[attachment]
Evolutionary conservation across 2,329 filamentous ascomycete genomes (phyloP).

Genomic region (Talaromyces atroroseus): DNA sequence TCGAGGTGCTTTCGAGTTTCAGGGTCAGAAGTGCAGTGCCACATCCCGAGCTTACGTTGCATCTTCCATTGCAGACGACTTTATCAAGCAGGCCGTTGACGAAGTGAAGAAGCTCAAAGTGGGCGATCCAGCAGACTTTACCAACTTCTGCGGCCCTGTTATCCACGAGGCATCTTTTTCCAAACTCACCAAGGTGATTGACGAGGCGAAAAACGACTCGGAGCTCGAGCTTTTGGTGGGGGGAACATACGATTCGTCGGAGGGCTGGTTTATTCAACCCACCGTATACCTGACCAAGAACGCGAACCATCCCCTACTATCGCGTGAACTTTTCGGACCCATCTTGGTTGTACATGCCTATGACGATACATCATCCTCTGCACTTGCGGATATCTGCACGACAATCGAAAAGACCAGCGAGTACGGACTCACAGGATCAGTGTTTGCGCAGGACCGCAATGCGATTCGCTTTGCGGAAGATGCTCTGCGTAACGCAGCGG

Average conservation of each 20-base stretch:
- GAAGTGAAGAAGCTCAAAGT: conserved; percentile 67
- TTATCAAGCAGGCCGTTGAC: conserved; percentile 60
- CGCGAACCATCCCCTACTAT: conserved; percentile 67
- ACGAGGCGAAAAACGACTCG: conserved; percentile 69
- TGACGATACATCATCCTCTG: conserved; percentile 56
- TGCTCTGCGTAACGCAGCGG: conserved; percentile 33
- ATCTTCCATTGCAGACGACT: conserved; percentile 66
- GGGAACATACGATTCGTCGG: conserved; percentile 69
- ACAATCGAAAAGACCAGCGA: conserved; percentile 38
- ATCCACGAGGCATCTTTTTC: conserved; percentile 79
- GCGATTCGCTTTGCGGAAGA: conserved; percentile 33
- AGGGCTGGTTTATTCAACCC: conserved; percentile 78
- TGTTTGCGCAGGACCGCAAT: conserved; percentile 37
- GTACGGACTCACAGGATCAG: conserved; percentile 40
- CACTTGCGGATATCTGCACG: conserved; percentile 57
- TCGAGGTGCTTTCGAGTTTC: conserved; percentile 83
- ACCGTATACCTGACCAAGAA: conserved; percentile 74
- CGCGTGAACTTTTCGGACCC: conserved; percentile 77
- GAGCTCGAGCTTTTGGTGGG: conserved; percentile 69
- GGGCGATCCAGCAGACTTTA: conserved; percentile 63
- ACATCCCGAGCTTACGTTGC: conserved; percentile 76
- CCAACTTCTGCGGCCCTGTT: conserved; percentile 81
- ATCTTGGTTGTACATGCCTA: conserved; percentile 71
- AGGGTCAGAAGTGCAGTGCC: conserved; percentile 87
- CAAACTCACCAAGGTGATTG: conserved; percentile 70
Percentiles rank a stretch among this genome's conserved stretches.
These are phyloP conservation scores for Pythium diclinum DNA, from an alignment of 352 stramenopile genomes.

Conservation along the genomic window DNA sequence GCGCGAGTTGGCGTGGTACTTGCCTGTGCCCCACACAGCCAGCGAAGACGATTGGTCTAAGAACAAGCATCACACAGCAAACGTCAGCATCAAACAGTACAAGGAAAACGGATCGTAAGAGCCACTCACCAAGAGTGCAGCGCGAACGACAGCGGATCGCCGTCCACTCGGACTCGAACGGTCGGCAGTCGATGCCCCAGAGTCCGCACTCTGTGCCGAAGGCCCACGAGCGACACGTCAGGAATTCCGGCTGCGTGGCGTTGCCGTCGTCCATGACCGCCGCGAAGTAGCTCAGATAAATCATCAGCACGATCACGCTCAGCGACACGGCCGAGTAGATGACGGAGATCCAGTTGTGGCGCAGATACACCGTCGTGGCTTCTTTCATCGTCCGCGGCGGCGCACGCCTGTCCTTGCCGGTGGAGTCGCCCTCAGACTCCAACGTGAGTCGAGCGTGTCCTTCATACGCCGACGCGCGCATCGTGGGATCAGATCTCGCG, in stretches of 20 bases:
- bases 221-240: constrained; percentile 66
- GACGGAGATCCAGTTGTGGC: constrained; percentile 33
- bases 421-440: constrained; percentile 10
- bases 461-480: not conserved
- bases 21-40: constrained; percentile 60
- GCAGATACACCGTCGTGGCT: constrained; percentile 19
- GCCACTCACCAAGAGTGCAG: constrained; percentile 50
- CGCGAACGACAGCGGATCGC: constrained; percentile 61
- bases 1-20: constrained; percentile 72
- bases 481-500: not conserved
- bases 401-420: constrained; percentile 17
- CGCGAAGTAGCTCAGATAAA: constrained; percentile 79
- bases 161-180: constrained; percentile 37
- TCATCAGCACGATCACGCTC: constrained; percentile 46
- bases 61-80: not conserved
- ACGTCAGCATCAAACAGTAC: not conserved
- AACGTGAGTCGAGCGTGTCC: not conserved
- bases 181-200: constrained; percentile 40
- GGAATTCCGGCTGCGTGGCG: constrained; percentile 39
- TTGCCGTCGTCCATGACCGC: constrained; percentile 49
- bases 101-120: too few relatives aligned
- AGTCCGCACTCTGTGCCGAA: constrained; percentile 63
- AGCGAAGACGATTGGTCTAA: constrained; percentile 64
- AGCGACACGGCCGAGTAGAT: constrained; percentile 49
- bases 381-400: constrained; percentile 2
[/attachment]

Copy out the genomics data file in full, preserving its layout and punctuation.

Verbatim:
Evolutionary conservation across 2,329 filamentous ascomycete genomes (phyloP).

Genomic region (Talaromyces atroroseus): DNA sequence TCGAGGTGCTTTCGAGTTTCAGGGTCAGAAGTGCAGTGCCACATCCCGAGCTTACGTTGCATCTTCCATTGCAGACGACTTTATCAAGCAGGCCGTTGACGAAGTGAAGAAGCTCAAAGTGGGCGATCCAGCAGACTTTACCAACTTCTGCGGCCCTGTTATCCACGAGGCATCTTTTTCCAAACTCACCAAGGTGATTGACGAGGCGAAAAACGACTCGGAGCTCGAGCTTTTGGTGGGGGGAACATACGATTCGTCGGAGGGCTGGTTTATTCAACCCACCGTATACCTGACCAAGAACGCGAACCATCCCCTACTATCGCGTGAACTTTTCGGACCCATCTTGGTTGTACATGCCTATGACGATACATCATCCTCTGCACTTGCGGATATCTGCACGACAATCGAAAAGACCAGCGAGTACGGACTCACAGGATCAGTGTTTGCGCAGGACCGCAATGCGATTCGCTTTGCGGAAGATGCTCTGCGTAACGCAGCGG

Average conservation of each 20-base stretch:
- GAAGTGAAGAAGCTCAAAGT: conserved; percentile 67
- TTATCAAGCAGGCCGTTGAC: conserved; percentile 60
- CGCGAACCATCCCCTACTAT: conserved; percentile 67
- ACGAGGCGAAAAACGACTCG: conserved; percentile 69
- TGACGATACATCATCCTCTG: conserved; percentile 56
- TGCTCTGCGTAACGCAGCGG: conserved; percentile 33
- ATCTTCCATTGCAGACGACT: conserved; percentile 66
- GGGAACATACGATTCGTCGG: conserved; percentile 69
- ACAATCGAAAAGACCAGCGA: conserved; percentile 38
- ATCCACGAGGCATCTTTTTC: conserved; percentile 79
- GCGATTCGCTTTGCGGAAGA: conserved; percentile 33
- AGGGCTGGTTTATTCAACCC: conserved; percentile 78
- TGTTTGCGCAGGACCGCAAT: conserved; percentile 37
- GTACGGACTCACAGGATCAG: conserved; percentile 40
- CACTTGCGGATATCTGCACG: conserved; percentile 57
- TCGAGGTGCTTTCGAGTTTC: conserved; percentile 83
- ACCGTATACCTGACCAAGAA: conserved; percentile 74
- CGCGTGAACTTTTCGGACCC: conserved; percentile 77
- GAGCTCGAGCTTTTGGTGGG: conserved; percentile 69
- GGGCGATCCAGCAGACTTTA: conserved; percentile 63
- ACATCCCGAGCTTACGTTGC: conserved; percentile 76
- CCAACTTCTGCGGCCCTGTT: conserved; percentile 81
- ATCTTGGTTGTACATGCCTA: conserved; percentile 71
- AGGGTCAGAAGTGCAGTGCC: conserved; percentile 87
- CAAACTCACCAAGGTGATTG: conserved; percentile 70
Percentiles rank a stretch among this genome's conserved stretches.
These are phyloP conservation scores for Pythium diclinum DNA, from an alignment of 352 stramenopile genomes.

Conservation along the genomic window DNA sequence GCGCGAGTTGGCGTGGTACTTGCCTGTGCCCCACACAGCCAGCGAAGACGATTGGTCTAAGAACAAGCATCACACAGCAAACGTCAGCATCAAACAGTACAAGGAAAACGGATCGTAAGAGCCACTCACCAAGAGTGCAGCGCGAACGACAGCGGATCGCCGTCCACTCGGACTCGAACGGTCGGCAGTCGATGCCCCAGAGTCCGCACTCTGTGCCGAAGGCCCACGAGCGACACGTCAGGAATTCCGGCTGCGTGGCGTTGCCGTCGTCCATGACCGCCGCGAAGTAGCTCAGATAAATCATCAGCACGATCACGCTCAGCGACACGGCCGAGTAGATGACGGAGATCCAGTTGTGGCGCAGATACACCGTCGTGGCTTCTTTCATCGTCCGCGGCGGCGCACGCCTGTCCTTGCCGGTGGAGTCGCCCTCAGACTCCAACGTGAGTCGAGCGTGTCCTTCATACGCCGACGCGCGCATCGTGGGATCAGATCTCGCG, in stretches of 20 bases:
- bases 221-240: constrained; percentile 66
- GACGGAGATCCAGTTGTGGC: constrained; percentile 33
- bases 421-440: constrained; percentile 10
- bases 461-480: not conserved
- bases 21-40: constrained; percentile 60
- GCAGATACACCGTCGTGGCT: constrained; percentile 19
- GCCACTCACCAAGAGTGCAG: constrained; percentile 50
- CGCGAACGACAGCGGATCGC: constrained; percentile 61
- bases 1-20: constrained; percentile 72
- bases 481-500: not conserved
- bases 401-420: constrained; percentile 17
- CGCGAAGTAGCTCAGATAAA: constrained; percentile 79
- bases 161-180: constrained; percentile 37
- TCATCAGCACGATCACGCTC: constrained; percentile 46
- bases 61-80: not conserved
- ACGTCAGCATCAAACAGTAC: not conserved
- AACGTGAGTCGAGCGTGTCC: not conserved
- bases 181-200: constrained; percentile 40
- GGAATTCCGGCTGCGTGGCG: constrained; percentile 39
- TTGCCGTCGTCCATGACCGC: constrained; percentile 49
- bases 101-120: too few relatives aligned
- AGTCCGCACTCTGTGCCGAA: constrained; percentile 63
- AGCGAAGACGATTGGTCTAA: constrained; percentile 64
- AGCGACACGGCCGAGTAGAT: constrained; percentile 49
- bases 381-400: constrained; percentile 2